Nuclear Power is arguably one of the more divisive topics, however, given the global energy crisis, there’s been a shift in sentiment towards nuclear power, particularly as countries look to diversify away from Russian energy dependence.

But if you ask the average Aussie or Kiwi about their view on nuclear, the initial reaction is often one of fear and uncertainty. But if it is so bad, why are people like Warren Buffet investing so heavily into next generation Nuclear technology?

Uranium Cycle
Uranium is a relatively common material, which is enriched, fabricated into fuel rods that are then used in Nuclear Power Plants.

Uranium Deposit and Production by Country


How Uranium Fuel is Made

Source: Wikipedia

In terms of energy generation, Nuclear accounts for 10% of the world’s electricity and the USA is by far the largest generator, however France is the most reliant, as ~70% of its electricity is generated by nuclear energy.

Nuclear Energy 2020

Now where this all gets very interesting is the supply/demand dynamic we are seeing playing out in the uranium sector. Roughly speaking, nuclear reactors consume 180m pounds of yellow cake p.a. but only ~130m/lb p.a. is mined. So how does this work? Well the industry has been in a state of oversupply for years for a myriad of reasons but the key driver really was Fukushima. In an instant, 13% of the worlds demand went down overnight and hence, the market went from being slightly oversupplied to very oversupplied. A lot of mines have been put into care and maintenance and after many years of a highly imbalanced market, we are slowly moving to a net supply deficit.

This shows the supply (bars) relative to the expected demand (line chart)

Structural Supply Shortage TradeTech

Source: Paladin (PDN.ASX) Presentation

The spot price of Uranium is only just recovering (U308 USD/lb)

The spot price of Uranium is only just recovering (U308 USD/lb)


So what are the key benefits of nuclear power?
It has one of the lowest carbon footprints of all energy generation.

  • The use of nuclear energy today avoids emissions roughly equivalent to removing one-third of all cars from the world’s roads. Also, despite only accounting for 20% of the USA’s energy, it accounts for 55% of their carbon free power.

Carbon Dioxide Equivalent Emissions per Unit of Electricity
Carbon Dioxide Equivalent Emissions per Unit of Electricity

From a generation perspective it’s incredibly efficient and reliable.

  • It has a capacity factor of 92.5% which basically means nuclear power plants are producing max power for 92.5% of the time during the year. This is a lot more stable than wind and solar that are subject to weather conditions meaning you can adjust supply in real time.
  • Another great stat is that one uranium fuel pallet, about the size of a 50c coin, creates as much energy as 17,000 cubic feet of natural gas, 564 litres of oil and one ton of coal1. Put another way, one kg of natural uranium will yield approx. 20,000 times more energy than one kg of coal.

Capacity Factor by Energy Source in 2020

They can also last for decades once built with some plants in the US having had their life extended to 80 years!

What are the Key Negatives?

Nuclear Waste.

  • Although undoubtedly a risk, it has been disproportionately amplified over the years. 97% of the waste produced is low or intermediate in terms of its riskiness. Recycling efforts are increasing and in France, given they reprocess a lot of their fuel, only 0.2% of total waste is considered high level waste.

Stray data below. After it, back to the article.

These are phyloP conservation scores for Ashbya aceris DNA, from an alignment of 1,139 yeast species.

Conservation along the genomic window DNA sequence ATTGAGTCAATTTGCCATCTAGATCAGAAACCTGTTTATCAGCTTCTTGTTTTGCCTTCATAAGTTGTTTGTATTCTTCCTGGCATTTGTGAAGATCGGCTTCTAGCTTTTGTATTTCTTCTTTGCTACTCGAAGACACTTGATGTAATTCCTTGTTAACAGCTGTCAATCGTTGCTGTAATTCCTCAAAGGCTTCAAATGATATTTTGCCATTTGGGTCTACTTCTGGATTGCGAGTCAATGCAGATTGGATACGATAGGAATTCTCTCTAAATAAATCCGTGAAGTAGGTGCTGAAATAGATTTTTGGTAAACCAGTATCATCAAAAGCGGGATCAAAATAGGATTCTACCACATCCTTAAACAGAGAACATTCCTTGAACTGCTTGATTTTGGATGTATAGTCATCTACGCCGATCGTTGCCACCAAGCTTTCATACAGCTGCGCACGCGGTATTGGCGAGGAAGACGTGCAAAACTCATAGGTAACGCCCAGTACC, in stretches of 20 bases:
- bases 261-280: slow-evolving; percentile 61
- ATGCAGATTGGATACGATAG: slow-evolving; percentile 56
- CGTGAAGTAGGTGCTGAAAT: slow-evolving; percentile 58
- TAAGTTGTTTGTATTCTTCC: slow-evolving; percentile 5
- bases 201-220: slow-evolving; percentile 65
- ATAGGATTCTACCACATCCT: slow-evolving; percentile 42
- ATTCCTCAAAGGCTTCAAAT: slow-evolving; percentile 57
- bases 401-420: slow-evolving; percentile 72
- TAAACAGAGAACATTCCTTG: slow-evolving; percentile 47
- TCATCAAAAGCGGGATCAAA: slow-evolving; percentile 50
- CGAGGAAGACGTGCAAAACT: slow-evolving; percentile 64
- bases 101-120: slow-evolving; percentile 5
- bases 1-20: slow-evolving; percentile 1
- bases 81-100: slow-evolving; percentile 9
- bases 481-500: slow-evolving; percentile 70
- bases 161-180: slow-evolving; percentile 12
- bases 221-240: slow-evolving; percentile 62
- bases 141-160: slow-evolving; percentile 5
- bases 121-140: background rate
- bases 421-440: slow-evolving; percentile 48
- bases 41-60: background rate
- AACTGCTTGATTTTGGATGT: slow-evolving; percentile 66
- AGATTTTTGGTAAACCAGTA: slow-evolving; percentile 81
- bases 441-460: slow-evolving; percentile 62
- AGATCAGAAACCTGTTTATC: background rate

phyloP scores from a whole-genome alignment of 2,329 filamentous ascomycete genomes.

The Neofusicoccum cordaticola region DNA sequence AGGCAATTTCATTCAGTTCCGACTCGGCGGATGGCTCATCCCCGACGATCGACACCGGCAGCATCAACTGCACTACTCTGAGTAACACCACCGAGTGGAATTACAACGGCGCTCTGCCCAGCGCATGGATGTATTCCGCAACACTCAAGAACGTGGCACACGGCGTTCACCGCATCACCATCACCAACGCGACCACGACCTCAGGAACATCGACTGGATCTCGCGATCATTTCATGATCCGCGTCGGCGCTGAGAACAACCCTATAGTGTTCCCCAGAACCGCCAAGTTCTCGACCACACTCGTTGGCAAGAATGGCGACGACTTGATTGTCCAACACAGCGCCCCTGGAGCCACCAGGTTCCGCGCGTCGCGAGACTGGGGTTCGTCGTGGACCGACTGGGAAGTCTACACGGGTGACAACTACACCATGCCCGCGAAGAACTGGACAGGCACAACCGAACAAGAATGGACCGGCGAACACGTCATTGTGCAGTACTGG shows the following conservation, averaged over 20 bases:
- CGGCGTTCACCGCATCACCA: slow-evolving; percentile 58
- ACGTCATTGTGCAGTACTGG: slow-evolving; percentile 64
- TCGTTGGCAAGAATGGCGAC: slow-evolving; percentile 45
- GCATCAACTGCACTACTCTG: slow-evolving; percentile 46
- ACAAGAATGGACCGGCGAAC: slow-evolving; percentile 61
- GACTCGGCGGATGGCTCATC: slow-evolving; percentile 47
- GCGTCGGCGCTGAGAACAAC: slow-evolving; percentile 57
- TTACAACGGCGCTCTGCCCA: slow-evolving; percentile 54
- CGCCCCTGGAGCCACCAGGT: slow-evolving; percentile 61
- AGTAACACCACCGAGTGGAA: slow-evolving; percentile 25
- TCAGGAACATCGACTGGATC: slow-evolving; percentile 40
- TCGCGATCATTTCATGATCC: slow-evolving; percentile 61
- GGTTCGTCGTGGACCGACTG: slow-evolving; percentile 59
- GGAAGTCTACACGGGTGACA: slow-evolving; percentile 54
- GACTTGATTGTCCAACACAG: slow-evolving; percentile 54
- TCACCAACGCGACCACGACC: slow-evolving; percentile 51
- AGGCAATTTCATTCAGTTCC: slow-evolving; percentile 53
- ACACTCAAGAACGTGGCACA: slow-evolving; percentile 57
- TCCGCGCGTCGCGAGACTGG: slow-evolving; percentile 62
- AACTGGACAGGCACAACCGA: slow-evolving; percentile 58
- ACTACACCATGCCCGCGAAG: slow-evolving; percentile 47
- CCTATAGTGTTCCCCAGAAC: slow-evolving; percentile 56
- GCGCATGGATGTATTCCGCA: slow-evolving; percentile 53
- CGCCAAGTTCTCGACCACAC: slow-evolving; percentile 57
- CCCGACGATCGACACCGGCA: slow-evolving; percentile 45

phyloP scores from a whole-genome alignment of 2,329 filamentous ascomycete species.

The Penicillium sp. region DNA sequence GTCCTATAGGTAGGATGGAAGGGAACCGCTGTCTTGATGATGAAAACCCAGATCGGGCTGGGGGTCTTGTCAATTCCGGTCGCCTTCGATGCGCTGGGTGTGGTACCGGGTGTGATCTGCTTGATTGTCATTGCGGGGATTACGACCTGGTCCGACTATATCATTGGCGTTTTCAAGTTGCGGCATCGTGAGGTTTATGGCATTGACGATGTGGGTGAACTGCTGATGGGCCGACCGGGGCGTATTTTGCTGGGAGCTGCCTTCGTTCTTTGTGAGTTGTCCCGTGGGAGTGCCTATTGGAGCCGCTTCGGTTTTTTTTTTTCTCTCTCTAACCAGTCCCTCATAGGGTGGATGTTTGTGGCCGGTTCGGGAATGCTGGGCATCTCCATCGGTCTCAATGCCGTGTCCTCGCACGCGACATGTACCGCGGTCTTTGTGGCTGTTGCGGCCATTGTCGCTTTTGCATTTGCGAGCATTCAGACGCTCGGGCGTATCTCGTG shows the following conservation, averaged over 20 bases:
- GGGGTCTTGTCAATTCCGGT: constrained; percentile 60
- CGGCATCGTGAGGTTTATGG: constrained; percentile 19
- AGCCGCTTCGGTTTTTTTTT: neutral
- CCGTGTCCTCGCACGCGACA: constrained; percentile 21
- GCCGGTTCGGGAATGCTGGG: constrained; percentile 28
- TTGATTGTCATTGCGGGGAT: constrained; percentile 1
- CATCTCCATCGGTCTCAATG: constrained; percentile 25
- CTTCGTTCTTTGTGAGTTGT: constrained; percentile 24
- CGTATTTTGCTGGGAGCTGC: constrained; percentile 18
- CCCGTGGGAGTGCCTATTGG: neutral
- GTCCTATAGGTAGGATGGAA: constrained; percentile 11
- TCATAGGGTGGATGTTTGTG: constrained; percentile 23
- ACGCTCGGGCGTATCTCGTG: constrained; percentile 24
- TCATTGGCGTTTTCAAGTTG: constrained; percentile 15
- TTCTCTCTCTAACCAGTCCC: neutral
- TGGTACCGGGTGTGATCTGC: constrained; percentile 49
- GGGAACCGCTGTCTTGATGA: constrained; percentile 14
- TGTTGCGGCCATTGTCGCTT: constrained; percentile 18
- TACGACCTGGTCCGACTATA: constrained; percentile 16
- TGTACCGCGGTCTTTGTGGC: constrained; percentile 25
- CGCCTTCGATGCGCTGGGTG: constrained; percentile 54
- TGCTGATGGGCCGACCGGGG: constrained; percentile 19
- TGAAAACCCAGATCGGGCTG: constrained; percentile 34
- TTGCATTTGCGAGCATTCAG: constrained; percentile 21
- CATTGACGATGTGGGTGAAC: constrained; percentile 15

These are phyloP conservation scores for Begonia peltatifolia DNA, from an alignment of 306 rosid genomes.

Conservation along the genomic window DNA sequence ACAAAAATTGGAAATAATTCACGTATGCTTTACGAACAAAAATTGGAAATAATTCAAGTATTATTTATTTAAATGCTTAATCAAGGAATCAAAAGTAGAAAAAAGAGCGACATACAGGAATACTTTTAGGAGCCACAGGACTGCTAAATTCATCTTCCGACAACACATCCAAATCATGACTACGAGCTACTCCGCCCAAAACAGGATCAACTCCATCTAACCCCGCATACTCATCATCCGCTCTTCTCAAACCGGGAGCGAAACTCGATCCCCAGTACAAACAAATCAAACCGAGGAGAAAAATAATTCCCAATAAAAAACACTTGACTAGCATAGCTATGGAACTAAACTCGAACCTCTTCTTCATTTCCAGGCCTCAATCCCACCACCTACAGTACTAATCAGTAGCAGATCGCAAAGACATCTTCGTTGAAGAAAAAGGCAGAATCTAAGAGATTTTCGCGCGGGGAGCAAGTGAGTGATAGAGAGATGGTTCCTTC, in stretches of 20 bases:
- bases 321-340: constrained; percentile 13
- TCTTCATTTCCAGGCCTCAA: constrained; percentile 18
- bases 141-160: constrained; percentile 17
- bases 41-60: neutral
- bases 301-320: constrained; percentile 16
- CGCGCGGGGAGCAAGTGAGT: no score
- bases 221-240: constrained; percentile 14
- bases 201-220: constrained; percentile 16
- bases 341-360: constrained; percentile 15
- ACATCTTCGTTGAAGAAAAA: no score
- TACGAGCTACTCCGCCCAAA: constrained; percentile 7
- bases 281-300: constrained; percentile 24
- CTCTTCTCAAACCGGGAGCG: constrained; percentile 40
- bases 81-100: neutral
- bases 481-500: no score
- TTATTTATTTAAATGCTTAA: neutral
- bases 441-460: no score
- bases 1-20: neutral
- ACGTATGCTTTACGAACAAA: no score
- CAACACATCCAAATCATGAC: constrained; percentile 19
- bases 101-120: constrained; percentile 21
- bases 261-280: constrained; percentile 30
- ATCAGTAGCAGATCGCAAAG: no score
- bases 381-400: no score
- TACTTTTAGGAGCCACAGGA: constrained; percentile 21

• Now there is no getting away from the fact that high level waste takes 1,000 to 10,000 years to get back to the same level of radiation as when it was mined, however after 40 years of storage most waste declines in radioactivity to one-thousandth of the level of when it was enriched. In addition, newer technologies are significantly reducing waste produced.

The risk of a nuclear meltdown.

  • The Chernobyl meltdown will forever highlight the risk of a complete, uncontainable nuclear meltdown. This led to thousands of deaths and radiation risks still to this day. The 2011 Fukushima meltdown, triggered by the tsunami, has not caused any deaths nor adverse side effects, but the clean-up is estimated to take up to 40 years and radiation was released into the ocean.
  • Newer technologies have materially increased the safety of global nuclear reactors and each negative event has seen significant steps forward in the safety of these reactors. Nonetheless there will always be a risk, however large or small, of a meltdown when dealing with nuclear power.

The risk of nuclear waste being weaponised.

  • Nuclear waste has never fallen into the wrong hands however as we are seeing in Ukraine, nuclear facilities can become military targets. Its important to note these facilities are designed to withstand bombing and terrorist attacks.

The cost.

  • Nuclear is very expensive to build, costing billions up front and taking years to complete construction. The actual operating costs post construction are very low and a lot of research around reducing construction costs is occurring.

Median Technology costs by region

Source: OECD Nuclear Energy Agency

There are plenty of fascinating recent developments in Nuclear, from Bill Gates and Warren Buffet spending billions on a Nuclear reactor in Wyoming, to an ETF called Sprott that’s hoovering up uranium on the spot market, to the EU considering including nuclear in its taxonomy – essentially labelling it as green energy.

Whatever one’s stance on Nuclear; 2021 delivered a new record for the amount of coal burnt globally, highlighting the desperate need for new energy solutions. Hence, alternative energy sources will continue to gather momentum globally.